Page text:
Tech Gadget Deals
There's a number of ways for shoppers to save when buying tech gadgets online. Reuters

Just because something is high tech doesn’t mean it has to be high-priced. But getting the lowest price on a laptop, tablet, game console or camera isn’t an easy task when fluctuating prices obscure the best deals.

There’s a number of ways to save on that camera on your wish list or the laptop you were looking to buy as a holiday gift. Here are six tips to ensure you’re getting the best deal when shopping for gadgets online:

Check Multiple Websites

It’s not the easiest method, but finding a deal may involve a little virtual legwork by checking out multiple store websites. If you know exactly what you want, you can streamline the process by using Google’s shopping section, which aggregates a number of retailers into one place and provides price estimates including shipping and tax.

Just because a website says something is 50 percent off doesn’t always mean you’re getting the best discount, since many tend to use the original retail price as the starting point and ignore manufacturer price drops.

Get The Newsletter

Chances are your inbox is already full with work emails, shipping notifications and that annoying chain letter your relative keeps forwarding. So adding another email you may or may not read to the pile isn’t necessarily the ideal proposition for tech bargain hunters. But those lists often contain coupon codes you wouldn’t otherwise get.

This approach ensures you have the most recent coupons and bargains in your hands before the items sell out. Set up email filters to send those deals to a specific folder or label in your preferred email client.

There’s A Coupon For Anything

Even if you think you’re getting a great deal on that new camera, laptop or hard drive, you may stand to save even more if you spend a few minutes searching for a coupon code. You can try the search engine method of “store name + coupon code” and sort results by the most recent ones available, or visit a websites dedicated to posting coupons, such as RetailMeNot.

Use Corporate, Student Discounts

Depending on where you work or go to school, you may be able to get corporate or student discounts. For example, Amazon offers a 6-month free trial of its Prime service to students. Some employers have agreements for corporate discounts with Lenovo and Dell if you’re looking to save on a new computer, as well as mobile phone and service plan discounts.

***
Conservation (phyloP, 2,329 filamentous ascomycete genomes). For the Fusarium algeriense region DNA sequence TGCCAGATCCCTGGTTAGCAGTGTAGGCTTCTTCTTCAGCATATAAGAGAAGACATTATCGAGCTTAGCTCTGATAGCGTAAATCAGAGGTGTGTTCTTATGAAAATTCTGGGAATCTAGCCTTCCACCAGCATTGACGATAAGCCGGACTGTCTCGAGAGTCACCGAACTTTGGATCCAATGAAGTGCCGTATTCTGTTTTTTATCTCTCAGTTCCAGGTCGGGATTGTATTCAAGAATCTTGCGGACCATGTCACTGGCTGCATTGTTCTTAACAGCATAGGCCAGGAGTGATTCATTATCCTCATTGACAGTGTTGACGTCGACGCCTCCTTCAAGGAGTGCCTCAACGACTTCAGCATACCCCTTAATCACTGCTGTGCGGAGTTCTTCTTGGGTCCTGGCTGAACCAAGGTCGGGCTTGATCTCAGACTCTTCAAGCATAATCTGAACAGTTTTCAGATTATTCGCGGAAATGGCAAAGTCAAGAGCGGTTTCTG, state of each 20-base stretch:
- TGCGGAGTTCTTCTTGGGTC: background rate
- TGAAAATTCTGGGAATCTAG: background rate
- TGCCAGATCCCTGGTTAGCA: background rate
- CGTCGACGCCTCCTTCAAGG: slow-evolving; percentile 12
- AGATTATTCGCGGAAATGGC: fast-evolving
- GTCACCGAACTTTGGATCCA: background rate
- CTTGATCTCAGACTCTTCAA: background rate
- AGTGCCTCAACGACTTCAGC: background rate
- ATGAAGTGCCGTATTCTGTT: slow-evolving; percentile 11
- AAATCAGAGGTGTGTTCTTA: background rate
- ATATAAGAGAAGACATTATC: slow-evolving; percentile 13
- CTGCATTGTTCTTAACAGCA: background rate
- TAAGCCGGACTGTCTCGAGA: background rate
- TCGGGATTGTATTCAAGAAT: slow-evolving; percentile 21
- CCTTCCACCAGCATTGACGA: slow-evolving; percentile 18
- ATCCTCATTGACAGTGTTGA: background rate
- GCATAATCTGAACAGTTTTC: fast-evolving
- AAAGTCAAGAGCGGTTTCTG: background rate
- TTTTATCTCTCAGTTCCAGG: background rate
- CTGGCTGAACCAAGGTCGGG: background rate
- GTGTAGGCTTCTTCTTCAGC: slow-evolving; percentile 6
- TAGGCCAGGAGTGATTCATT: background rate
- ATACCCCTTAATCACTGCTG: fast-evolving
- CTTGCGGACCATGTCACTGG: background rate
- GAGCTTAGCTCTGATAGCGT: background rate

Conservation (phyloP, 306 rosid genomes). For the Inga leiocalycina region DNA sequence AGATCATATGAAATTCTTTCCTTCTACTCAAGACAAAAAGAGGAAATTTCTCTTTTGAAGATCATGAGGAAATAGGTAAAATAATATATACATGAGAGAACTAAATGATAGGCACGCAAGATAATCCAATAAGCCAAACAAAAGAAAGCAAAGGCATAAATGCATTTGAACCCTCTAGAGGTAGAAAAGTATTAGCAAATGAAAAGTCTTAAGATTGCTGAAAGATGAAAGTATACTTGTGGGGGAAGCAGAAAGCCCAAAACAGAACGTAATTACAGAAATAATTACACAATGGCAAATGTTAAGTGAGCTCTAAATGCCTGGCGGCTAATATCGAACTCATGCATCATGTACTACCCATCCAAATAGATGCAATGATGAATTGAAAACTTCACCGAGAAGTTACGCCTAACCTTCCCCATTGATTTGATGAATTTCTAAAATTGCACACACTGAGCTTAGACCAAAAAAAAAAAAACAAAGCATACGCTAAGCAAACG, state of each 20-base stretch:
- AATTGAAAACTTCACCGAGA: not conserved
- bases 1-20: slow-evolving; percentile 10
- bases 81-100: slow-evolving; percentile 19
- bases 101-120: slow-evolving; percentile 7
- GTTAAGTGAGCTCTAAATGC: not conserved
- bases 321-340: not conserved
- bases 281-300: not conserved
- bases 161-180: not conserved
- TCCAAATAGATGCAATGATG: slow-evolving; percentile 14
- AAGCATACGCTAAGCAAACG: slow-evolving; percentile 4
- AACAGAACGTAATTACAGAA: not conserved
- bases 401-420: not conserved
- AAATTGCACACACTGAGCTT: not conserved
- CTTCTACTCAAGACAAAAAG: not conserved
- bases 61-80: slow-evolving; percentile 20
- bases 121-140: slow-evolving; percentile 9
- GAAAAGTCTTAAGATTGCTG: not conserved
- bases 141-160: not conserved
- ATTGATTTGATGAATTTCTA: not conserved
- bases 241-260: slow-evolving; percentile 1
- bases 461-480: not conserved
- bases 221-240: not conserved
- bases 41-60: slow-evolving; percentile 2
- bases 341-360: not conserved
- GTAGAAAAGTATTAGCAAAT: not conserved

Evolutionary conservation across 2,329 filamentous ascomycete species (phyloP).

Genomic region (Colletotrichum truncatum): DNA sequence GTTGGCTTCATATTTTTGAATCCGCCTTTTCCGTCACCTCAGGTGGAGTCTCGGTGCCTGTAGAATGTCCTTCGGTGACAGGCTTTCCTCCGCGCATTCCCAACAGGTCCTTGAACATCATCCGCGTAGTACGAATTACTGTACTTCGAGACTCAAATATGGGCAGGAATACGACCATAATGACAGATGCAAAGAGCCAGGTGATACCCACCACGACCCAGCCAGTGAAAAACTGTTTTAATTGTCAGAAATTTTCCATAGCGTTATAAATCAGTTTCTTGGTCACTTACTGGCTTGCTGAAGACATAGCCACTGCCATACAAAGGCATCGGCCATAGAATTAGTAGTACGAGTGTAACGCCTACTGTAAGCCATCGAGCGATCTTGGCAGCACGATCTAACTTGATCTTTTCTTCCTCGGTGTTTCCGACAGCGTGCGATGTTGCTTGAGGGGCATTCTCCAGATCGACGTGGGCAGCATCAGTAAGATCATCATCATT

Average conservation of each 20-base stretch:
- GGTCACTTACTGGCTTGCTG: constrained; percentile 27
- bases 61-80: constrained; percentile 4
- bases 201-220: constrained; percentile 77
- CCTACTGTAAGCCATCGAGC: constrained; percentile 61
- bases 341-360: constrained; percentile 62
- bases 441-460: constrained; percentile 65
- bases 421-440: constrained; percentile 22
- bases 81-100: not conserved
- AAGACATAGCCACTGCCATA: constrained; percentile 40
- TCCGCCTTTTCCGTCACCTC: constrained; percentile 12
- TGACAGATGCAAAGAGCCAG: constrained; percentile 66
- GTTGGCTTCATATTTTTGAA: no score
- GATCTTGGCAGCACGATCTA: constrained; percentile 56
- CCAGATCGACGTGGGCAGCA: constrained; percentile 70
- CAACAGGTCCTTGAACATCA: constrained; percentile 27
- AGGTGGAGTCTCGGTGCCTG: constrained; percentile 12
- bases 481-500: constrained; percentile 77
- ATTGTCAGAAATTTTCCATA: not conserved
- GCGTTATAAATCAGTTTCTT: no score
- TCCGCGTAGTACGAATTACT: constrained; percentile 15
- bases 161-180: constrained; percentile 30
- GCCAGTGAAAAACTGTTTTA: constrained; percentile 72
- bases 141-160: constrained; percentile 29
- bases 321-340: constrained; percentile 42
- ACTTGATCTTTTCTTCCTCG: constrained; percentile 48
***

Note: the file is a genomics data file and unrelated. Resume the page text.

Go Refurbished Or Used

Not purchasing a device brand-new can save you big dollars, especially if you’re in the market for a laptop or other pricey gadget. Apple offers refurbished Macs, iPads, iPods and Apple TVs at a fraction of their original price. And they come with a one-year warranty, which can be extended through AppleCare.

Though stock can vary day to day, purchasers of refurbished Macs also have the chance of receiving a “silent upgrade” or a higher spec device than originally ordered, as noted by several Reddit posters.

If you’re loyal to a particular brand and one of your gadgets has finally failed, check for a manufacturer’s loyalty program. For example, Canon has an unadvertised loyalty program, where you can save an additional 20 percent on a refurbished DSLR camera in exchange for sending back a broken Canon DSLR or select Canon point-and-shoot cameras.

The same rule can apply to video games. You don't need to spend 60 bucks for every new game that hits the market. Instead, keep an eye on Amazon or GameStop for used-game deals. A week or two after a game's release you'll often see copies on sale for around 60 percent of the original price.

Wait For A Better Market

Waiting on a purchase can yield better savings than just buying a product on sale. If you’re looking for a new hard drive, solid-state drive or memory card, be aware that prices fluctuate considerably due to supply and demand of components. SSD purchasers can get an idea of current prices by using sites such as Dramexchange, which track SSD street prices as well as market prices for various types of flash memory.